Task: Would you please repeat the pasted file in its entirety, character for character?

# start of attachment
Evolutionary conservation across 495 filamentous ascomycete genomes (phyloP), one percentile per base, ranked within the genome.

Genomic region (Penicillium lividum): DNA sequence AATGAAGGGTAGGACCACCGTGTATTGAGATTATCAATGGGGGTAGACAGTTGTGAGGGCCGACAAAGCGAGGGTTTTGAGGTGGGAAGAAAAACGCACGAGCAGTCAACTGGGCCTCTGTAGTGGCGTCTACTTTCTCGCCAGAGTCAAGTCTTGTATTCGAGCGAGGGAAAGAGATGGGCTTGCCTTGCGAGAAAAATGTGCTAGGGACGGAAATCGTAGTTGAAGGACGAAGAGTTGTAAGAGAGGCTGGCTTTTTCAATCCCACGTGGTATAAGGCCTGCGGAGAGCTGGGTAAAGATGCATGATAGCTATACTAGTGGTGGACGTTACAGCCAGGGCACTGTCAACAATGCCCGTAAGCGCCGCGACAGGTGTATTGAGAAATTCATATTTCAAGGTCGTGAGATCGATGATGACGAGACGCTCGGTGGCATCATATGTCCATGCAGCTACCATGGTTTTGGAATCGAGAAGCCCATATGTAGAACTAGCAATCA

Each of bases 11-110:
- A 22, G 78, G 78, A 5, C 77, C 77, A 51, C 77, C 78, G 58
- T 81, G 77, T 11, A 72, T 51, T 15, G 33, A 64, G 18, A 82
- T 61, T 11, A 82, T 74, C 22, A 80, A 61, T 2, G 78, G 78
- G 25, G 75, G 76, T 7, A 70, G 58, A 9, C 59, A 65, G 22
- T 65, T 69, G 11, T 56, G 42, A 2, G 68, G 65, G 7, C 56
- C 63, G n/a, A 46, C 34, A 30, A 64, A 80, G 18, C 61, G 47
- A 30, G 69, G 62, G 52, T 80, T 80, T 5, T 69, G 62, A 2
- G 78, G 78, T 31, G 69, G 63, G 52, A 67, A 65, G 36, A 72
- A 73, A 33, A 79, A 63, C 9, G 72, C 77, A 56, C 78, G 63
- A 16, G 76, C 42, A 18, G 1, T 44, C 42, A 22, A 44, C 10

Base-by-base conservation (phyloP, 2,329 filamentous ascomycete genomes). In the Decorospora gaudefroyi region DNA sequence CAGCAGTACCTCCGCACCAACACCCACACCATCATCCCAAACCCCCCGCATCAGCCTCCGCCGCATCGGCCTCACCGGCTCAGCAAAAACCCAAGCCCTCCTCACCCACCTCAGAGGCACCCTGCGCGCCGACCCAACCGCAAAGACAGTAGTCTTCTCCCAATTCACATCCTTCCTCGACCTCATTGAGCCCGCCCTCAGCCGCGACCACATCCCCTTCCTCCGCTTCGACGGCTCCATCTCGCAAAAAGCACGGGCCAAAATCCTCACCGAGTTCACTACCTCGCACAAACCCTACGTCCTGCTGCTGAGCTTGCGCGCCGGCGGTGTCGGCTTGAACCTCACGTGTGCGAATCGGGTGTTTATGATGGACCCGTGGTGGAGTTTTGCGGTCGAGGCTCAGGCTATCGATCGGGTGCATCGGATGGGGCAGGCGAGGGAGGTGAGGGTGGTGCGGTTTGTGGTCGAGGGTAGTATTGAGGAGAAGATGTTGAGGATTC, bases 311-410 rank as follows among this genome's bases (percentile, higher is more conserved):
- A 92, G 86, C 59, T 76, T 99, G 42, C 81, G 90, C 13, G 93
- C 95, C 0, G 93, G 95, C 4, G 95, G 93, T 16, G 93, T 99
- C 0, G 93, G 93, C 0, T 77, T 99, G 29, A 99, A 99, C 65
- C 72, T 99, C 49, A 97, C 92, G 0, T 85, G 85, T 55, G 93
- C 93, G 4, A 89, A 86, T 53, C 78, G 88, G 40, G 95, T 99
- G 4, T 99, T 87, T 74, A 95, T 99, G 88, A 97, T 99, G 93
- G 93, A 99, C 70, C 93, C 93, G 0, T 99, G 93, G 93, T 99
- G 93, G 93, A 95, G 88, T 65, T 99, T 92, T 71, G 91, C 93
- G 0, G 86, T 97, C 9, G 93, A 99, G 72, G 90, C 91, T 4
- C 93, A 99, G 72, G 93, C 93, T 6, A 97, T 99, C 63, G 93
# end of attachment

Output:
Evolutionary conservation across 495 filamentous ascomycete genomes (phyloP), one percentile per base, ranked within the genome.

Genomic region (Penicillium lividum): DNA sequence AATGAAGGGTAGGACCACCGTGTATTGAGATTATCAATGGGGGTAGACAGTTGTGAGGGCCGACAAAGCGAGGGTTTTGAGGTGGGAAGAAAAACGCACGAGCAGTCAACTGGGCCTCTGTAGTGGCGTCTACTTTCTCGCCAGAGTCAAGTCTTGTATTCGAGCGAGGGAAAGAGATGGGCTTGCCTTGCGAGAAAAATGTGCTAGGGACGGAAATCGTAGTTGAAGGACGAAGAGTTGTAAGAGAGGCTGGCTTTTTCAATCCCACGTGGTATAAGGCCTGCGGAGAGCTGGGTAAAGATGCATGATAGCTATACTAGTGGTGGACGTTACAGCCAGGGCACTGTCAACAATGCCCGTAAGCGCCGCGACAGGTGTATTGAGAAATTCATATTTCAAGGTCGTGAGATCGATGATGACGAGACGCTCGGTGGCATCATATGTCCATGCAGCTACCATGGTTTTGGAATCGAGAAGCCCATATGTAGAACTAGCAATCA

Each of bases 11-110:
- A 22, G 78, G 78, A 5, C 77, C 77, A 51, C 77, C 78, G 58
- T 81, G 77, T 11, A 72, T 51, T 15, G 33, A 64, G 18, A 82
- T 61, T 11, A 82, T 74, C 22, A 80, A 61, T 2, G 78, G 78
- G 25, G 75, G 76, T 7, A 70, G 58, A 9, C 59, A 65, G 22
- T 65, T 69, G 11, T 56, G 42, A 2, G 68, G 65, G 7, C 56
- C 63, G n/a, A 46, C 34, A 30, A 64, A 80, G 18, C 61, G 47
- A 30, G 69, G 62, G 52, T 80, T 80, T 5, T 69, G 62, A 2
- G 78, G 78, T 31, G 69, G 63, G 52, A 67, A 65, G 36, A 72
- A 73, A 33, A 79, A 63, C 9, G 72, C 77, A 56, C 78, G 63
- A 16, G 76, C 42, A 18, G 1, T 44, C 42, A 22, A 44, C 10

Base-by-base conservation (phyloP, 2,329 filamentous ascomycete genomes). In the Decorospora gaudefroyi region DNA sequence CAGCAGTACCTCCGCACCAACACCCACACCATCATCCCAAACCCCCCGCATCAGCCTCCGCCGCATCGGCCTCACCGGCTCAGCAAAAACCCAAGCCCTCCTCACCCACCTCAGAGGCACCCTGCGCGCCGACCCAACCGCAAAGACAGTAGTCTTCTCCCAATTCACATCCTTCCTCGACCTCATTGAGCCCGCCCTCAGCCGCGACCACATCCCCTTCCTCCGCTTCGACGGCTCCATCTCGCAAAAAGCACGGGCCAAAATCCTCACCGAGTTCACTACCTCGCACAAACCCTACGTCCTGCTGCTGAGCTTGCGCGCCGGCGGTGTCGGCTTGAACCTCACGTGTGCGAATCGGGTGTTTATGATGGACCCGTGGTGGAGTTTTGCGGTCGAGGCTCAGGCTATCGATCGGGTGCATCGGATGGGGCAGGCGAGGGAGGTGAGGGTGGTGCGGTTTGTGGTCGAGGGTAGTATTGAGGAGAAGATGTTGAGGATTC, bases 311-410 rank as follows among this genome's bases (percentile, higher is more conserved):
- A 92, G 86, C 59, T 76, T 99, G 42, C 81, G 90, C 13, G 93
- C 95, C 0, G 93, G 95, C 4, G 95, G 93, T 16, G 93, T 99
- C 0, G 93, G 93, C 0, T 77, T 99, G 29, A 99, A 99, C 65
- C 72, T 99, C 49, A 97, C 92, G 0, T 85, G 85, T 55, G 93
- C 93, G 4, A 89, A 86, T 53, C 78, G 88, G 40, G 95, T 99
- G 4, T 99, T 87, T 74, A 95, T 99, G 88, A 97, T 99, G 93
- G 93, A 99, C 70, C 93, C 93, G 0, T 99, G 93, G 93, T 99
- G 93, G 93, A 95, G 88, T 65, T 99, T 92, T 71, G 91, C 93
- G 0, G 86, T 97, C 9, G 93, A 99, G 72, G 90, C 91, T 4
- C 93, A 99, G 72, G 93, C 93, T 6, A 97, T 99, C 63, G 93